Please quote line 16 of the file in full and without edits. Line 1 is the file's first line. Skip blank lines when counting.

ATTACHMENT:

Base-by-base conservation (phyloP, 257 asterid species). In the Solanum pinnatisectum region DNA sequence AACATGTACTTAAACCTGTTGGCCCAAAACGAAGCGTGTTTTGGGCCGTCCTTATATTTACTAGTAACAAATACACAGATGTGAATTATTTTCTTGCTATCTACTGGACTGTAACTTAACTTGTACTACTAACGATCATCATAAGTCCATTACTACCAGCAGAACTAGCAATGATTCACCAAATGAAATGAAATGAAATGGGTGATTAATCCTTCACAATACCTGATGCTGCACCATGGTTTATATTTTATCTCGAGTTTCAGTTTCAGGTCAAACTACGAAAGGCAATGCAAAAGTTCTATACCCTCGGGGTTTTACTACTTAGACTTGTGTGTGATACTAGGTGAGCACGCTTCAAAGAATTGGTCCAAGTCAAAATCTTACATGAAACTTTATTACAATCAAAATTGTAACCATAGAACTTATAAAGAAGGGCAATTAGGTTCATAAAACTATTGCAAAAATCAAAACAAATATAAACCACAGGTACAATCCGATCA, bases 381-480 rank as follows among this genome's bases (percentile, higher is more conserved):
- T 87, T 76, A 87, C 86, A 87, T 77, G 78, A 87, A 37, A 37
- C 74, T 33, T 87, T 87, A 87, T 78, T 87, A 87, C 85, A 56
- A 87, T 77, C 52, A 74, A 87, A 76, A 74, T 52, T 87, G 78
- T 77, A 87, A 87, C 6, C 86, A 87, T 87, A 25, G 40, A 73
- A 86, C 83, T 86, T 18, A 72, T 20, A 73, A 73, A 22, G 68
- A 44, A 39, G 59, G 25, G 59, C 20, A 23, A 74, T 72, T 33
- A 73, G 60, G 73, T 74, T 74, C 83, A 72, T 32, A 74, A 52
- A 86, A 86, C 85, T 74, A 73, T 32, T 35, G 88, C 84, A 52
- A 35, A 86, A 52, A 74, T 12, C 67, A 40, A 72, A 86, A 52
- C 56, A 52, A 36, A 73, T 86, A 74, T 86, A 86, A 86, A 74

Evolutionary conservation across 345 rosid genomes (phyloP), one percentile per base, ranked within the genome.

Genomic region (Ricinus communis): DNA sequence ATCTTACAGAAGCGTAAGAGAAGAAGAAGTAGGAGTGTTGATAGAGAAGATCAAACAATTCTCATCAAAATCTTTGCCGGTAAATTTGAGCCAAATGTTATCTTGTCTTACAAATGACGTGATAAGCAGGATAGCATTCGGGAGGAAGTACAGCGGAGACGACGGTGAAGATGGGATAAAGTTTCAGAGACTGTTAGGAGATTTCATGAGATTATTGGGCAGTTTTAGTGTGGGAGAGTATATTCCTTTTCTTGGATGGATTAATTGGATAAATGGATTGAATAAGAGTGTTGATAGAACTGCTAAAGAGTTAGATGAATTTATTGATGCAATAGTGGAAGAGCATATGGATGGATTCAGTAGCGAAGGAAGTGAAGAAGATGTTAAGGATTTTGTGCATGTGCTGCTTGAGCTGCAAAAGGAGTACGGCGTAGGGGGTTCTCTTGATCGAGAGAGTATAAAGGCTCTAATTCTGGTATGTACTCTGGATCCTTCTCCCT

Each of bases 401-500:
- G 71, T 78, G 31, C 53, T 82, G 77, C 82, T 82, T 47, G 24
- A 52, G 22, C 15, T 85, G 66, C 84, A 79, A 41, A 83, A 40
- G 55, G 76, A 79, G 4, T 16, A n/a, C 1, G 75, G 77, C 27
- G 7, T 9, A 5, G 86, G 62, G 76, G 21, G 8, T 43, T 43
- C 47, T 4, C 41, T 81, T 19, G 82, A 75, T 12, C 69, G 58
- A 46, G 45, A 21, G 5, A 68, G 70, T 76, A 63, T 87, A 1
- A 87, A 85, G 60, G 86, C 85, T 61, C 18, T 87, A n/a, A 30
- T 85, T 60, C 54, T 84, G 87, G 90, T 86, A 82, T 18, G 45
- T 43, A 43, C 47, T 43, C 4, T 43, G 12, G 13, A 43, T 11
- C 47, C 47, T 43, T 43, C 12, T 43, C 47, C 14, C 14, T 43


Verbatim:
- A 52, G 22, C 15, T 85, G 66, C 84, A 79, A 41, A 83, A 40